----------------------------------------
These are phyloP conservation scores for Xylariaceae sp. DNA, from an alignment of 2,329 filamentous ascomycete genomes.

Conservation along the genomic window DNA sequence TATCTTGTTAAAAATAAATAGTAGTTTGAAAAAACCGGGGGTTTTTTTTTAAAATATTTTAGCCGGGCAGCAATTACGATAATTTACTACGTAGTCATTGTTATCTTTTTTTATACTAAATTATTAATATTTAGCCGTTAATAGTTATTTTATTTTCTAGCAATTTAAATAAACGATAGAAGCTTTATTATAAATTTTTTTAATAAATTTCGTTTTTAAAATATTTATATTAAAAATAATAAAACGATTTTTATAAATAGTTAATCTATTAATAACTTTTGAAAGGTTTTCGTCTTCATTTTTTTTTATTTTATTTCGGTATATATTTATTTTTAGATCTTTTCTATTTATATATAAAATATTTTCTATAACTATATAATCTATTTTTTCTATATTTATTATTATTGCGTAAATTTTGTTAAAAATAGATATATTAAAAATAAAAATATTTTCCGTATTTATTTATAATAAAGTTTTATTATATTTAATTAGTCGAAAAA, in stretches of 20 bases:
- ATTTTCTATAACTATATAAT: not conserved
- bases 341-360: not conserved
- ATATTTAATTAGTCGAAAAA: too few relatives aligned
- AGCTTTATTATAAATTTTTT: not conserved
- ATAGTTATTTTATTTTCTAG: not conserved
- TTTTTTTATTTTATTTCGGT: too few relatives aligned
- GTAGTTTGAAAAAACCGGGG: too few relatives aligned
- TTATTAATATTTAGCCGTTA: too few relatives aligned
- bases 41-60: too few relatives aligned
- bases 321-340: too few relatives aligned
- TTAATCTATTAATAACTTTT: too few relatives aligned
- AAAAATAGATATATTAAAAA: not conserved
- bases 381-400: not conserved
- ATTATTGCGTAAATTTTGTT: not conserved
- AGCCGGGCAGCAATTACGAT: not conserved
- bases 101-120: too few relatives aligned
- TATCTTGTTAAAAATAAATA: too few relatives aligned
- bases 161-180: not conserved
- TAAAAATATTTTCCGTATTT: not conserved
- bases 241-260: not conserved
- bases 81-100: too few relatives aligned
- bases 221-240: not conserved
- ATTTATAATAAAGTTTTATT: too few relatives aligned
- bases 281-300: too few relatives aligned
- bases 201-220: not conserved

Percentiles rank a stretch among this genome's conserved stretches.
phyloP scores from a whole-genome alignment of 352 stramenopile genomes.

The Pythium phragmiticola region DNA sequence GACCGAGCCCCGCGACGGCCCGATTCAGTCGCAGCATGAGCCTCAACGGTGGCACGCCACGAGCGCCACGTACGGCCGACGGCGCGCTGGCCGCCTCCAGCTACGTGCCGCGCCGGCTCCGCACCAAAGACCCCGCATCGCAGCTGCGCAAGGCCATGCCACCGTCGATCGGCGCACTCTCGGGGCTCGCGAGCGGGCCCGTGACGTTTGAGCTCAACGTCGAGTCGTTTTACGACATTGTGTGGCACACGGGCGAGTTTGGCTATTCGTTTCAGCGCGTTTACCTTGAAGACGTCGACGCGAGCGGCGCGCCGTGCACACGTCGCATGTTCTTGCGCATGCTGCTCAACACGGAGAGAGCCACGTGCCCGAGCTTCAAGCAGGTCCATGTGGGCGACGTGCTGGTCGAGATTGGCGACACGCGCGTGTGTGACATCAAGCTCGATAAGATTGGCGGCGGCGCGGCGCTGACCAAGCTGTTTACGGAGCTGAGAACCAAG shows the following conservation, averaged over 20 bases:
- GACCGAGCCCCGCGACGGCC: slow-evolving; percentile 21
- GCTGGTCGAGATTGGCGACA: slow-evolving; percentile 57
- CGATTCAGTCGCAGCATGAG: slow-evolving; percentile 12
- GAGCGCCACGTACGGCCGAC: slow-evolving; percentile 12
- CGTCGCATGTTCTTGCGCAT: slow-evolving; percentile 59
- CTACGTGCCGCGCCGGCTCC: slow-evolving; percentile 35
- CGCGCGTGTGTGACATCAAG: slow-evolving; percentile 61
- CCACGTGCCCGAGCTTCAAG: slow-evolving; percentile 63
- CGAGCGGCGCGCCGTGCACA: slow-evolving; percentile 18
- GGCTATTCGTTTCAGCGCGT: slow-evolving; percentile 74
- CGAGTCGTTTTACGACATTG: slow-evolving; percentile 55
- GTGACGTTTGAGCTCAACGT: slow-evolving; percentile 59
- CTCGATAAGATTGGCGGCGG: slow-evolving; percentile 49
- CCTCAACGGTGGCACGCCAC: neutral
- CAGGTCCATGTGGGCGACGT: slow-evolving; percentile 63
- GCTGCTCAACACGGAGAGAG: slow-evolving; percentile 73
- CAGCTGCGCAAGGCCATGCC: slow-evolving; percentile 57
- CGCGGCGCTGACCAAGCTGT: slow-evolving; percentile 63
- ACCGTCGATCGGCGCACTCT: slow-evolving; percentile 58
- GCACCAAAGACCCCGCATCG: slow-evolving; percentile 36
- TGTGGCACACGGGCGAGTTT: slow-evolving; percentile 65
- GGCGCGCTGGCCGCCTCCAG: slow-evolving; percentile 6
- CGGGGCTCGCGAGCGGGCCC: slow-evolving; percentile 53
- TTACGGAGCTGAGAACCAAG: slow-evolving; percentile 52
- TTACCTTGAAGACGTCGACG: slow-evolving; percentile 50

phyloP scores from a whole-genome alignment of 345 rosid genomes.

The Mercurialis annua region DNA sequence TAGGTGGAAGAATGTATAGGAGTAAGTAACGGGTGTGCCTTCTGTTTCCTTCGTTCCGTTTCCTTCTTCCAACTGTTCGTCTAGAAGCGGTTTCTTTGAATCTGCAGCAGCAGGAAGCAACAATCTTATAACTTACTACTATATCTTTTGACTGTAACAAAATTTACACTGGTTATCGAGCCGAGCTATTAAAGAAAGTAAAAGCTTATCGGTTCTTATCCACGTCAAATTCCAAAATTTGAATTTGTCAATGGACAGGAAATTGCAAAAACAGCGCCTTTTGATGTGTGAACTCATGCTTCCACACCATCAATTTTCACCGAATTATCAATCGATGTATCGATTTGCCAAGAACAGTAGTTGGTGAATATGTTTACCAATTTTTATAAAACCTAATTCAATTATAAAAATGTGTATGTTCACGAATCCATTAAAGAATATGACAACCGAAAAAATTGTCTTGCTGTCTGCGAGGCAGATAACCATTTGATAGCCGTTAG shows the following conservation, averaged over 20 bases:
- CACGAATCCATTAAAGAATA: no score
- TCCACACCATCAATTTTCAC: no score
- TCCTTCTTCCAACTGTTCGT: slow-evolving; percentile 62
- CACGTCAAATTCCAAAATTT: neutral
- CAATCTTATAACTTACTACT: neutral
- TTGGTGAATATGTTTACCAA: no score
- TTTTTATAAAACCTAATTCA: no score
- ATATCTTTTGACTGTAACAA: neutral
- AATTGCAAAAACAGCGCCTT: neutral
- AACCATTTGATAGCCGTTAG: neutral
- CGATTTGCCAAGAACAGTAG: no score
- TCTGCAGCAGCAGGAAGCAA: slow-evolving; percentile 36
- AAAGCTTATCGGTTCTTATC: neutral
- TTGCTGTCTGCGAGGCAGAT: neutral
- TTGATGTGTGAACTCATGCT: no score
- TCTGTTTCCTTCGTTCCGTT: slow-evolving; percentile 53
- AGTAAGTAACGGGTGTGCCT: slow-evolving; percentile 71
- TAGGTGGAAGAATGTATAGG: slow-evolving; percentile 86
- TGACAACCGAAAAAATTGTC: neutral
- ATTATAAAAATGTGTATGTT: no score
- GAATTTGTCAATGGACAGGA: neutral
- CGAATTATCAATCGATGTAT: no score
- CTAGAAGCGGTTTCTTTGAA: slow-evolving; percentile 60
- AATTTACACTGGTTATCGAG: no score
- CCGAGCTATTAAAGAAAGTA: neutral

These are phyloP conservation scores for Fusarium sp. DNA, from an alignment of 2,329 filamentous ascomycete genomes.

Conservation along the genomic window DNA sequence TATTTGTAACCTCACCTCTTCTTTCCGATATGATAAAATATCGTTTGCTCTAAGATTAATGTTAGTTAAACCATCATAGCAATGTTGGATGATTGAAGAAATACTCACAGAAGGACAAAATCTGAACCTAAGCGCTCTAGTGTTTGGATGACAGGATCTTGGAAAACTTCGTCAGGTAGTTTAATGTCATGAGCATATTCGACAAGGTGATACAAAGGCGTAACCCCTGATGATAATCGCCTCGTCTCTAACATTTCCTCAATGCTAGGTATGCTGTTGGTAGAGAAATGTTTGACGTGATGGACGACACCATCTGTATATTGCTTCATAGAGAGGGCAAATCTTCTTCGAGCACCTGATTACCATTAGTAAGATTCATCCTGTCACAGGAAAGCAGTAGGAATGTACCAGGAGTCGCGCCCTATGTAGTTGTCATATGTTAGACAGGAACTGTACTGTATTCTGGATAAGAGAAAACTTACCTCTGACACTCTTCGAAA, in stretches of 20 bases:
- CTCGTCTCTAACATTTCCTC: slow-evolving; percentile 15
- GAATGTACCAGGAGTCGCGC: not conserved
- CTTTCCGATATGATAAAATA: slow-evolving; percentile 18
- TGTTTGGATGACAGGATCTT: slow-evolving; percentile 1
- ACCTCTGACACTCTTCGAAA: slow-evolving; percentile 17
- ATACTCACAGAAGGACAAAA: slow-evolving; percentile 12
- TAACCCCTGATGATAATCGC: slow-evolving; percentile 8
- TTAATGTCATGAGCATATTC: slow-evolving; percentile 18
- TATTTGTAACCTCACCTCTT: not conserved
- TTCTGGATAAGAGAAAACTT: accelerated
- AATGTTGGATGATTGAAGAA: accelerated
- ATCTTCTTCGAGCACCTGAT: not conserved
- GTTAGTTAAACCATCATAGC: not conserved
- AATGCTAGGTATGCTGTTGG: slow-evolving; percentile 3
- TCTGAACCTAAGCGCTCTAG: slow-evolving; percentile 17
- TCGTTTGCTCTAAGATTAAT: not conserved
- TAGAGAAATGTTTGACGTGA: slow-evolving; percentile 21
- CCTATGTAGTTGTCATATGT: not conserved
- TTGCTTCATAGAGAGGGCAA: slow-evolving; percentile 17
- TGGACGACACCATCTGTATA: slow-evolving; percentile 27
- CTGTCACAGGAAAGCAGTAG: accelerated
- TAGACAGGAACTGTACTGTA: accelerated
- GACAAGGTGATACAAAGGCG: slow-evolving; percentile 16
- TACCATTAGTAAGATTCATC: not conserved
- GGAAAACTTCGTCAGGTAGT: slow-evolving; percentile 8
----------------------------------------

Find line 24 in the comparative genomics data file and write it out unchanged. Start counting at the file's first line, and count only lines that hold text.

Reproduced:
- bases 221-240: not conserved